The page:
Skin on frame scantlings

Discussion in 'Boat Design' started by BMP, Jun 6, 2022.

  1. AlanX
    Joined: Mar 2022
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    Location: Perth, Western Australia

    AlanX Senior Member

    Here is a skin of frame I saved from the Internet a long time ago:


    Pretty cool really, AlanX
  2. Rumars
    Joined: Mar 2013
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    Location: Germany

    Rumars Senior Member

    Increasing the skin thickness improves impermeability and skin stiffness. Paper because it was cheaper then canvas and made a more rigid skin (think papier-mâché).

    As to your original question, if you don't want to go trough the whole engineering you have to use an empiric scantling rule. I am not aware of any dealing specifically with SOF, so you have to use one designed for other traditional methods (carvel, batten seam, etc.) and adapt from there. This will result in a pretty heavy boat by multihull standards, but it can not be helped.
    You will be building a fully longitudinal and probably also fully transverse framed boat, where the skin has no structural contribution whatsoever. It's only function is to keep the water out, and as a fairing. The closer the stringers the fairer the boat, needing a less stiff and strong waterproofing layer, until you arive at wood-canvas canoe construction where the stringer spacing is zero.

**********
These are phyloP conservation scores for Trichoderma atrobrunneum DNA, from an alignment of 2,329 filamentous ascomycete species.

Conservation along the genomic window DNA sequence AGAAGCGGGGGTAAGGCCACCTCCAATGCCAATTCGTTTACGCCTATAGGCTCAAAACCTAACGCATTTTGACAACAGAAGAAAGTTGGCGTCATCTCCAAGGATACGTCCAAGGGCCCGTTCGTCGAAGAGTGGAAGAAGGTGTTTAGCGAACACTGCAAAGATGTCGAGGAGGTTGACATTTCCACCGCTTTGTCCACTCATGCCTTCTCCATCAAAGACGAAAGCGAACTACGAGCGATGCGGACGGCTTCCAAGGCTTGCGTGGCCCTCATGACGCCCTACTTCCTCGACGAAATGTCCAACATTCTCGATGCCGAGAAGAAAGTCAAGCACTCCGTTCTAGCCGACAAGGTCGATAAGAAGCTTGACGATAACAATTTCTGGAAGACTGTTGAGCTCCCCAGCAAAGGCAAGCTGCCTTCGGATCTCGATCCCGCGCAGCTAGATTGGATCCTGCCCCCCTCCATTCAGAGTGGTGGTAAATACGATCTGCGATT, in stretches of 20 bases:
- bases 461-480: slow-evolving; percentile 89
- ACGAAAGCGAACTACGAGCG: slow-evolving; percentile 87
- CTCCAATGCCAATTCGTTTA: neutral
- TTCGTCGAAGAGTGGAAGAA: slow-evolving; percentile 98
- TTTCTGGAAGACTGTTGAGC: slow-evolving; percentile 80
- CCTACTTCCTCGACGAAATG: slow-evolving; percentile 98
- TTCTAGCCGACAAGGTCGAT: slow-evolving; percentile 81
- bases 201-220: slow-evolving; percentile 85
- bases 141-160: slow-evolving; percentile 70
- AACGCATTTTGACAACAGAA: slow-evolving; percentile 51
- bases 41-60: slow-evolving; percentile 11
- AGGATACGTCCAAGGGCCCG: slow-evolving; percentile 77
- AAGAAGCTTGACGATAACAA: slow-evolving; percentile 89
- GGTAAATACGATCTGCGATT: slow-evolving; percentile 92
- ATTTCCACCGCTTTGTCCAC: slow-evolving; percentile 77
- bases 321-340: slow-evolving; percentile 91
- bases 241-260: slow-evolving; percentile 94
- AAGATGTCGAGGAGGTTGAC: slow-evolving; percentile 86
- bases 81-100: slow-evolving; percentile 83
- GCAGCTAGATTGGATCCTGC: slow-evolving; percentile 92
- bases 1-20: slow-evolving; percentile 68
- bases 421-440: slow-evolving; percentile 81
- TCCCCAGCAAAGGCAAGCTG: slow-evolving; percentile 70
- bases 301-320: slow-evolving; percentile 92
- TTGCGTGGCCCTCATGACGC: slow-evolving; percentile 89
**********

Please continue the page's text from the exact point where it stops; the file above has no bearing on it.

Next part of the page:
3. gonzo
    Joined: Aug 2002
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    Location: Milwaukee, WI

    gonzo Senior Member

    I think that cow hides soaked in water for long periods of time are likely to produce mold. Also, the tanning process uses toxic chemicals. If your daughter is very sensitive, you should first have a list of everything that affects her. Then make a list of materials you would be able to use. Whatever those materials are, they will be the constraints. The type of construction, whether SOF or welded aluminum will be determined by them.
    bajansailor likes this.

  4. Skyak
    Joined: Jul 2012
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    Location: United States

    Skyak Senior Member

    To get to a successful craft you can have confidence in, an engineering degree would be quicker and easier. What you are trying to do would be and extrapolation. There is no existing craft that big or bigger so you need to go to fundamental application of science, which is engineering. You can do some calculations for feasibility, but I think that when you get to deflection failure modes it will take more than you can figure. Without deflection you can't figure fatigue or wear/chafe.
    Ancient Polynesian craft have some of the structure worked out but they may be lacking in safety, comfort, and durability and skill requirements.

    Environmentally friendly boatbuilding materials are an extremely active development field. If you bring skill and resources, the developers are likely to provide the engineering guidance.
    bajansailor likes this.
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